Home Online Learning APUS Students Prepping to Enter First Model UN Competition in November
APUS Students Prepping to Enter First Model UN Competition in November

APUS Students Prepping to Enter First Model UN Competition in November

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By David E. Hubler
Contributor, Online Learning Tips

Three APUS faculty members from the Legal Studies program and the International Relations program in the School of Security and Global Studies have begun coaching a group of volunteer students. This group will become the university’s first team to participate in the National Model United Nations (NMUN) conference in Washington, D.C. November 9-11.

The NMUN is the world’s largest intercollegiate Model UN conference. Students from around the world discuss issues at the forefront of international relations.

The American Public University and American Military University team will consist of three to five delegates with another five students as alternates. Together, they form the nucleus of a new Model UN Club on campus.

All students can join the club regardless of their field of study by checking out the student activities web page or by linking to the group’s Facebook page.

As the club grows, the students will be able to host their own internal UN debates and enter more than one team in future international competitions.

The November Model UN competition will include more than 900 university students from around the world. Each school will represent a UN member nation.

Dr. Mily Kao, adjunct instructor in the School of Security and Global Studies and one of the coaches, says the APUS team will participate as the Czech Republic. The size is “based on the number of students required” to match the size of the country.

Model UN Competition Topic to be Released in Early August

Like all of the teams in the competition, the APUS team won’t know precisely what problem it will debate, formulate resolutions on and address at the model UN competition until the problem is released in early August.

The Model UN competition will also feature a crisis simulation in the Security Council and briefings by members of the D.C. diplomatic community. Delegations may also arrange briefings at nearby embassies or extend their stay to visit national museums and monuments.

In the meantime, the coaches will help the student group familiarize themselves with critical world issues that might be the topic of the conference, such as climate change or nuclear proliferation. The team will also hone their public speaking and debating techniques.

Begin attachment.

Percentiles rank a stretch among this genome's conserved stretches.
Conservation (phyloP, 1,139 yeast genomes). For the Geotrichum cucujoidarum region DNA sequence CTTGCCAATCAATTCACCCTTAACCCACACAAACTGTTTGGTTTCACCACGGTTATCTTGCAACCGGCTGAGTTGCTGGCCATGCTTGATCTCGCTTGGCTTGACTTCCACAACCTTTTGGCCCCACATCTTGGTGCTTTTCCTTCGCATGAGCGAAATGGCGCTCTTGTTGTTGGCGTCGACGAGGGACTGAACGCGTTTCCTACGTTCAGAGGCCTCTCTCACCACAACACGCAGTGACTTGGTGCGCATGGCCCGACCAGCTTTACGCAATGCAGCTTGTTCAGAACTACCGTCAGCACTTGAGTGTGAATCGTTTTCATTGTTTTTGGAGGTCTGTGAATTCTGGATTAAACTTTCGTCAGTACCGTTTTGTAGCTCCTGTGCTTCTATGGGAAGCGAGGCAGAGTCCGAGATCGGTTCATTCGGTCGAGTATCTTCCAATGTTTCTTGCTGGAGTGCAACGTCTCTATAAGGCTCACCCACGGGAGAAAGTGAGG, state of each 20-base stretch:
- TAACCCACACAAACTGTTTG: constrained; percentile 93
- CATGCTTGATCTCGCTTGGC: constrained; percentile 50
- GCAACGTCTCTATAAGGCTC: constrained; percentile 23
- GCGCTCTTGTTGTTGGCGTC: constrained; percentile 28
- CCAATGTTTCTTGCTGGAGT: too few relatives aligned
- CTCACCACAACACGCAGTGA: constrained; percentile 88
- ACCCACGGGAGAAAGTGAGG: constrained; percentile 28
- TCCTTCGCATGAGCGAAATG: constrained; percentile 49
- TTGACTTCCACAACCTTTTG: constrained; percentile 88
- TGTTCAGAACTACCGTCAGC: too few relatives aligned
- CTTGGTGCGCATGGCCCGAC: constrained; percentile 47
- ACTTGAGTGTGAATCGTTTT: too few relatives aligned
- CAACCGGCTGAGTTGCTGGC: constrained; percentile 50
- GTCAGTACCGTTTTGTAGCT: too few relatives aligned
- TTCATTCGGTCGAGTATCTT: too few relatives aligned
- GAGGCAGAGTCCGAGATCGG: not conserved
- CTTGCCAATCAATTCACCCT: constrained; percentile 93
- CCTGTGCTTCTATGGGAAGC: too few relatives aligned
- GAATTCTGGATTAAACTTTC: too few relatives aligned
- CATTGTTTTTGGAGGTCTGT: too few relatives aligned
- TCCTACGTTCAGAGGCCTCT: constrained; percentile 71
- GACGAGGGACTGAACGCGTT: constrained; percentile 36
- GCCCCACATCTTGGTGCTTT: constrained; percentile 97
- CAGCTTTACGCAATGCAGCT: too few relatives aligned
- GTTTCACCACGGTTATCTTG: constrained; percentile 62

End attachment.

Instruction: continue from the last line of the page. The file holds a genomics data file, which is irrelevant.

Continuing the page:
“What we’re trying to do as faculty advisors is teach the team how to make arguments, how to debate the issues and basically present their policy positions,” explains coach Paula Wylie, associate professor of International Relations in the School of  Security and Global Studies.

Thorough preparation, which is critical to the team’s success, “takes lots of effort, but it can be done,” says James Barney of the Legal Studies program. He led a successful APUS delegation in its first mock trial competition last year.

Student Team Faces Particular Challenge of Not Meeting in Person until Competition

Barney pointed out that model UN students at traditional schools meet together regularly to work on their strategy and familiarize themselves with the country they will represent.

APUS students, on the other hand, are located all over the world. They must do all of their preparatory work and conferring with their teammates completely online.

In fact, the team won’t meet in person until they gather at the Crystal Gateway Marriott hotel in Arlington, Virginia, for the November competition.

Further Information on Legal Studies and International Relations

The Bachelor of Science in Legal Studies offers in-depth knowledge of the U.S. court system, legal writing and research, legal practice, and various types of law. It emphasizes governance, civil and criminal processes, and the theory and philosophy of justice.

The Bachelor of Arts in International Relations analyzes the nature of modern global relationships. It provides students with an improved understanding of diplomacy, foreign policy analysis, international organizations, global development and international relations theory.

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